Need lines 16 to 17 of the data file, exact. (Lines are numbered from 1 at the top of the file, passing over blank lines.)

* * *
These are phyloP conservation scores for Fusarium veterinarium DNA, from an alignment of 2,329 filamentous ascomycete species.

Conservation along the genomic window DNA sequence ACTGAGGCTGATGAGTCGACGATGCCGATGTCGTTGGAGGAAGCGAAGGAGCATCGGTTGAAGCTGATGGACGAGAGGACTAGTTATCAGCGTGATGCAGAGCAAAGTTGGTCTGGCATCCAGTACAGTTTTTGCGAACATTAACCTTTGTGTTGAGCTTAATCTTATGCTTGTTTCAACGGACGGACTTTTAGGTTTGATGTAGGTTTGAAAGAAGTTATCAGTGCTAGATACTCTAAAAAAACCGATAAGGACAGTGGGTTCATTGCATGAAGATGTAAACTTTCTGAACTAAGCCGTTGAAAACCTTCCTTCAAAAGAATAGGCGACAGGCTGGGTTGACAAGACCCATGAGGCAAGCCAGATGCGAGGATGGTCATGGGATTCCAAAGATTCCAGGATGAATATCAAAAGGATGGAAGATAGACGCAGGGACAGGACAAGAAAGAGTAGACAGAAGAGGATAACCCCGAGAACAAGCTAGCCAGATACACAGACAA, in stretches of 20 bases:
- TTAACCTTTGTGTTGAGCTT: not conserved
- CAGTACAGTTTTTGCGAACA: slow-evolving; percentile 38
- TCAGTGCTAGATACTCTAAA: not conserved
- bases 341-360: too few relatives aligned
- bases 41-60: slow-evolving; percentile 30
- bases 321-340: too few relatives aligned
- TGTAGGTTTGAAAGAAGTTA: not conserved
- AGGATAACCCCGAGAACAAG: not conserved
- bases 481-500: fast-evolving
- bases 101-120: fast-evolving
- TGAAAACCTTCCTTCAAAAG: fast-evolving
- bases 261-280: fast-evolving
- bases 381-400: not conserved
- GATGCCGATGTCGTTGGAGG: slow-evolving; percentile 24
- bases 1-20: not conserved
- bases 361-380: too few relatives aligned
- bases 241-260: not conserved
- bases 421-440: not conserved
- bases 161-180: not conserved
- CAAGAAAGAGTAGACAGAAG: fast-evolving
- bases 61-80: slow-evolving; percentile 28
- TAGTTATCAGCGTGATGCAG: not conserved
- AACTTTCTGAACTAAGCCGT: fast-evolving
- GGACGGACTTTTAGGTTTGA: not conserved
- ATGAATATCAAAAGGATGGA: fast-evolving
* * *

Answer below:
- GATGCCGATGTCGTTGGAGG: slow-evolving; percentile 24
- bases 1-20: not conserved